My best friend Doreen, an experienced teacher in primary school education, once shared with me that a child grows and develops when she is sleeping. Being uninformed then, I used to associate sleep with down time for the body to rest rather than an important aspect for growth in children.
Hannah was asleep while sending daddy off at the airport during the wee hours of morning in Dec 2009.
A few months back, Yang bought a parenting book entitled ‘Nurture Shock’ by PO Bronson & Ashley Merryman. It was highly recommended by his manager. As a science person, I readily lapped up the new information and insights on rearing children that were linked to research findings. Additionally, my training in biology allows me to process the neurological explanations that support the mantra that sleep is important to growing children.
The gist of all that were mentioned and said is this: children who sleep well are intelligent, happy and less likely to become obese.
Slumber time for kids is different from adults. A good night’s sleep helps in long-term learning of language, times tables and any other content-loaded subjects. When a child sleeps, the brain shifts into an efficient storage mode. What was learnt in the day, say new vocabulary, the brain will store psycho-motor skills for enunciation, auditory memories of new sounds and emotions linked to those new words during the different stages of sleep. The more a child learns that day, the more she needs to sleep that very night. What is more is that when she wakes up, she would come up with new insights on her learning the previous day.
Take one of my students for example. She has been consistently doing well for her science tests not because she burns midnight oil to do revision but because she lavishes time to sleep in the night. She maximises the time in the day to learn as much as possible through active listening and questioning during my science lessons and let her brain does the rest at night. She didn’t know anything about the importance of sleep. Rather, she happens to love her sleep. Recently, I noticed that Hannah also displayed the secretive functions of the brain. She learnt ’2 + 2 = 4′ from watching Mickey Mouse Clubhouse on TV and the next day, she could show us the concept by holding 2 toys in each hand and declared saying “see, two and two is four”. Isn’t that a little application in daily life by the brain?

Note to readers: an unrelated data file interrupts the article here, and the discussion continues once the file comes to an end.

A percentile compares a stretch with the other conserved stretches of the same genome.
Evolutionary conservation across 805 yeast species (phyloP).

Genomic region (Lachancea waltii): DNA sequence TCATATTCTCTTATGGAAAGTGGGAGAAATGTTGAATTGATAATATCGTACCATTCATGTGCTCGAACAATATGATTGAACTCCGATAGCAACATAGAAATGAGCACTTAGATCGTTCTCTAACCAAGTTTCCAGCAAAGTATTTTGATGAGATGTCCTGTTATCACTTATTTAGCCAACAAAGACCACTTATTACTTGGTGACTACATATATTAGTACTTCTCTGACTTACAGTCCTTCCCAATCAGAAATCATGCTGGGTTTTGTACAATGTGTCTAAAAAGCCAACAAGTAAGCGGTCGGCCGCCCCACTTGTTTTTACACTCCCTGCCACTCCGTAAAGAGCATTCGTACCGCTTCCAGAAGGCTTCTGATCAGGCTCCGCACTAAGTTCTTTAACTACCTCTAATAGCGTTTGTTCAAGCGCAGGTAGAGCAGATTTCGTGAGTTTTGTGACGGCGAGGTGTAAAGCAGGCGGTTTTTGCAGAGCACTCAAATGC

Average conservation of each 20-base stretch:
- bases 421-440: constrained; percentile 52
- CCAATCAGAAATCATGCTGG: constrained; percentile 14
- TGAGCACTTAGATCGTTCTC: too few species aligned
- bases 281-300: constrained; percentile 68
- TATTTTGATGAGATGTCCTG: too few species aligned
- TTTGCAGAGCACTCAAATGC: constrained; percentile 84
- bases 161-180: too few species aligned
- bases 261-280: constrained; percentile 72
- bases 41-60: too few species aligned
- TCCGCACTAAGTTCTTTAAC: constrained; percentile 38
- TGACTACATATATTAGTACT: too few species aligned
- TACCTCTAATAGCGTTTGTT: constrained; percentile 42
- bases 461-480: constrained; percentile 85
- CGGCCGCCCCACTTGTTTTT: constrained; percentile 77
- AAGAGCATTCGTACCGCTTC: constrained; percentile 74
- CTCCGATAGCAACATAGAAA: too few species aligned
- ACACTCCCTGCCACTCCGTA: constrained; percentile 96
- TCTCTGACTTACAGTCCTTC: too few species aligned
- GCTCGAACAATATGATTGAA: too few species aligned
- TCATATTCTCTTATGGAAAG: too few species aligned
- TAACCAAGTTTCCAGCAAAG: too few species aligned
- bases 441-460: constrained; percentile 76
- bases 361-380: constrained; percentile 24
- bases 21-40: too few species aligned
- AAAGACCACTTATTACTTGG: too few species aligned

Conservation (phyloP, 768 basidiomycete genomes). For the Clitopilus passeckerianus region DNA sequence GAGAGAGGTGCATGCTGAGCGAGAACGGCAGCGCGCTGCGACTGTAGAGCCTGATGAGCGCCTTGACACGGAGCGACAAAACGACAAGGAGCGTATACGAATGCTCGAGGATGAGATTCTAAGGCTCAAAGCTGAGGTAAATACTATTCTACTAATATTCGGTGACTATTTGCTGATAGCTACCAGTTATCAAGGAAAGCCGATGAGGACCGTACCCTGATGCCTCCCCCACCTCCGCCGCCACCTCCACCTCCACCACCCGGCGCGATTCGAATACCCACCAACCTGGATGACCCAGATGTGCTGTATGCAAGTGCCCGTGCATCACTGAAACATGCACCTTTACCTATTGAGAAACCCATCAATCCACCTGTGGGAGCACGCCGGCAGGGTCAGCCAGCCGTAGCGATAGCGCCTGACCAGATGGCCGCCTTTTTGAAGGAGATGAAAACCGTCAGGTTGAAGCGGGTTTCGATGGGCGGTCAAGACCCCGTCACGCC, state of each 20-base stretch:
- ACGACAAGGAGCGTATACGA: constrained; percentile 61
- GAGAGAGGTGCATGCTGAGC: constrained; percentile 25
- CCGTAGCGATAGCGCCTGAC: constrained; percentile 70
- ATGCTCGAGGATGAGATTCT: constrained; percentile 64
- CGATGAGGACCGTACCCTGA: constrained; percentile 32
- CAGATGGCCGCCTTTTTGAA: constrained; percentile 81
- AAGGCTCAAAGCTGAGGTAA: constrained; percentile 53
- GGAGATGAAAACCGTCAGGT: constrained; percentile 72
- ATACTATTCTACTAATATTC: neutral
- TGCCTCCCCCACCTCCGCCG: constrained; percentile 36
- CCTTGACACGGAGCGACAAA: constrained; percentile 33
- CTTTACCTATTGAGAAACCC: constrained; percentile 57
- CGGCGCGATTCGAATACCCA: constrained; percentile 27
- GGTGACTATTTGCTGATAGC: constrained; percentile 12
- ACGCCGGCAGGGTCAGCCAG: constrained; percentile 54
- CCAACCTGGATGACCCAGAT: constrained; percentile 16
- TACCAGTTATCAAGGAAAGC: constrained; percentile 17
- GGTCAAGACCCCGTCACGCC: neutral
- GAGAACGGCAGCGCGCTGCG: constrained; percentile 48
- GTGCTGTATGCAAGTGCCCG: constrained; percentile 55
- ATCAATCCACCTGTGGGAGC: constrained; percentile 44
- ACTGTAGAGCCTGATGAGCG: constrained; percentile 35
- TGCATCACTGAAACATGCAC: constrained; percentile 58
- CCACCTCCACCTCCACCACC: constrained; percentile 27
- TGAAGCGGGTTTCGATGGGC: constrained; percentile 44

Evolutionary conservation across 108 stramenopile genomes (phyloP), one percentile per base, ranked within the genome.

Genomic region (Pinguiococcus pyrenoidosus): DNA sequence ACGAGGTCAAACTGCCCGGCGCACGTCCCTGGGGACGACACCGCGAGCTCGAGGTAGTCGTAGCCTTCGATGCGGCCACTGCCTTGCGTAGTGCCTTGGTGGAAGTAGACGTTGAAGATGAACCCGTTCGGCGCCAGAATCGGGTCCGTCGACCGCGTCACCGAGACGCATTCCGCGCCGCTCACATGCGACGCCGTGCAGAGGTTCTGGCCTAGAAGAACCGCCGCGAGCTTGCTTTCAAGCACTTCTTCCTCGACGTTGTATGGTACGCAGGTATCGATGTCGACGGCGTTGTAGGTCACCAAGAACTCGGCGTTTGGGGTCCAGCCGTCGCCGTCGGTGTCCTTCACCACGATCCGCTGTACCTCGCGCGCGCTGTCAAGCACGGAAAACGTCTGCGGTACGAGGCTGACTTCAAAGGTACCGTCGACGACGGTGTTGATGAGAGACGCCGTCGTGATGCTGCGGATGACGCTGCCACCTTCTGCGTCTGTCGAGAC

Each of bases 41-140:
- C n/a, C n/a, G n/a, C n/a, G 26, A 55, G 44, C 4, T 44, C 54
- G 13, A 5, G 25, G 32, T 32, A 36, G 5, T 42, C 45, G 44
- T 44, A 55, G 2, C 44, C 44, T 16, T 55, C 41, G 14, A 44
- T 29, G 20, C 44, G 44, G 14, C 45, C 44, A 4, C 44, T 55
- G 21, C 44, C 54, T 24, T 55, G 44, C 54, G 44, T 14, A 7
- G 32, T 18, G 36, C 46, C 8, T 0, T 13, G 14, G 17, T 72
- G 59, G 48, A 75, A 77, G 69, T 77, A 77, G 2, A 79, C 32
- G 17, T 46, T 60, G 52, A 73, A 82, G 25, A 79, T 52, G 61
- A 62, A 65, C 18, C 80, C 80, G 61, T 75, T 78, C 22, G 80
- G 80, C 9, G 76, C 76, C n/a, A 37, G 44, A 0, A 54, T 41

Gotta knock out first, mommy. It’s growing time.
Now the happy part. In our brain, negative emotions are processed by the amygdala while positive memories gets processed by the hippocampus. The hippocampus’ function is affected more than the amygdala when a person is sleep deprived. Consequently, the person has trouble recalling happy memories and at the same time can remember unhappy times clearly. The more sleep deprived a person is, the more easily depression creeps in.
It sounds strange to dissociate sleep from obesity. I was under the impression that the more one sleeps, the more sedentary one gets and hence the result would be weight gain. Well, recent research says otherwise. Sleep loss can trigger hormonal changes that affect one’s weight. I remember that whenever I stayed up late to study or work, I got hungry easily and resorted to snacking. The culprit is a hormone called ghrelin. Sleep loss also increases the amount of cortisol, a stress hormone, which stimulates the body to make fat. What is worse is the release of human growth hormone that breaks down fat in our body for growth during sleep is affected at the same time.
In conclusion, the earlier a child develops good sleeping habits, the more she would benefit from it. A child’s brain is continuously developing until she hits 21. Any sleep loss during the first 21 years of life will have greater impact on a child’s growth as compared to adults.
Brain is busy. Do not disturb!